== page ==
Yasir Yilmaz, Czech Republic

Yasir Yilmaz © Yasir Yilmaz
  • Current position: Assistant Professor of History, Palacky University Olomouc, Czech Republic
  • Scholarship: Richard Plaschka Fellowship Pre-Doc financed by the Federal Ministry of Education, Science and Research (BMBWF)
  • Duration: 09/2017 – 02/2019

Curriculum Vitae

Yasir Yilmaz is truly a cosmopolite: He taught at universities in the United States of America, Austria, his home country Republic of Turkey, and the Czech Republic. The intercultural exchange strongly influenced his career – and he also speaks highly of the experiences he made during his Richard Plaschka Fellowship in Austria. In Vienna, he carried out research for his own book project about the second Ottoman siege of Vienna in 1683. Although this seems like an extremely specialised field of research, he met several scientists dealing with related topics, as Vienna is one of the hotspots of research on this part of history.

Back in the Czech Republic he is currently working as an assistant professor of history at Palacky University in Olomouc, covering the history of Habsburg-Ottoman relations with a focus on diplomacy. Besides, Yasir Yilmaz still maintains good contacts with Austria. He is involved in a project called “Between Emperor and Sultan”, which is run by Dr. Michael Portman from the Institute for Modern and Contemporary Historical Research (INZ) of the Austrian Academy of Sciences (ÖAW). In addition to this, Yasir Yilmaz organises a summer school together with Dr. Arno Strohmeyer, the vice director of INZ. Taking place this summer, the course will be a comparative study of Habsburg-Ottoman archival sources in Vienna. Beyond these topics, Yasir Yilmaz’s expertise lies in the early modern European empires, history of the Middle East and historical and present-day relations between the Islamic world and Europe.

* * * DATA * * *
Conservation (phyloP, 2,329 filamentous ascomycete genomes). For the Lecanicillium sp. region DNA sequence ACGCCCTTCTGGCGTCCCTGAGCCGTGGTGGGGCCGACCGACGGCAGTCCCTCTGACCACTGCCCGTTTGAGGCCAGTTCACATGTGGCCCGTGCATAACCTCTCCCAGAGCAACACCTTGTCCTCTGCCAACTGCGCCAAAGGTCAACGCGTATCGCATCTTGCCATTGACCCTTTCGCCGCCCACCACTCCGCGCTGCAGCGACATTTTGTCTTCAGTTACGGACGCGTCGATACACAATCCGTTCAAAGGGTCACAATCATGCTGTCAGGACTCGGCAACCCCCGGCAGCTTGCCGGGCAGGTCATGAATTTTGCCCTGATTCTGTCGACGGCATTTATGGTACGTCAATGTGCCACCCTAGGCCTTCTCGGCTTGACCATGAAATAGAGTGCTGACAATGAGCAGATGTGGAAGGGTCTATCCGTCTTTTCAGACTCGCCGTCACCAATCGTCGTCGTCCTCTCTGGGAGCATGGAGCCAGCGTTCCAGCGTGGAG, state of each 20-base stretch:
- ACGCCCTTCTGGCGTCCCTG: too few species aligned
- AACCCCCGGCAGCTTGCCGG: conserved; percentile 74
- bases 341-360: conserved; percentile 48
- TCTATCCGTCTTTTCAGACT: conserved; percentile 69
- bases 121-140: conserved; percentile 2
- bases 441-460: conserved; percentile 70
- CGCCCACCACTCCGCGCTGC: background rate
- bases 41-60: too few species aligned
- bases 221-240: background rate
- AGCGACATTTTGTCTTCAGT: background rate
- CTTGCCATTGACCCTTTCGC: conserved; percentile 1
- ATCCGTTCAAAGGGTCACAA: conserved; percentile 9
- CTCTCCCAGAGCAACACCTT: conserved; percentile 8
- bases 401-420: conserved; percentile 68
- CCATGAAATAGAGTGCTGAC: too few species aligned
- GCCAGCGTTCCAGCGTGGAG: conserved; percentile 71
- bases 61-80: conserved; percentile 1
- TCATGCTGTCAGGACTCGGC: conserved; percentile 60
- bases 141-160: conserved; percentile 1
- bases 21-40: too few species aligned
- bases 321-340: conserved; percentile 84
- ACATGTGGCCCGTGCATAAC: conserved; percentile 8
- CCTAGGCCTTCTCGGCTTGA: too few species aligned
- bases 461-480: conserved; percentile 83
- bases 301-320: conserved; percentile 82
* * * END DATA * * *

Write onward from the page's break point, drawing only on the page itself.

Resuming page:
If there is a scientific field called “urban design”, Vienna globally represents the cutting-edge research in that field. It is simply a wonderful city. In fact, for someone involved in historical research, Vienna is heaven. The archives and libraries of this city are incredibly rich, they are easy to access and use, and – most importantly – they are perfectly organised.

Vienna is a city where you do not stand out as the culture and the residents are diverse. Whoever you are and whatever your background is, you may feel like you belong here. Vienna also surprises with new and innovative trends – another reason to always be fond of this city.

Wherever I go in the world, I compare it to Vienna, a city that is orderly, reliable, entertaining, versatile, multicultural, very old and very fresh at the same time. I think we all want to be like Vienna and that’s why this is the most beautiful city in the world.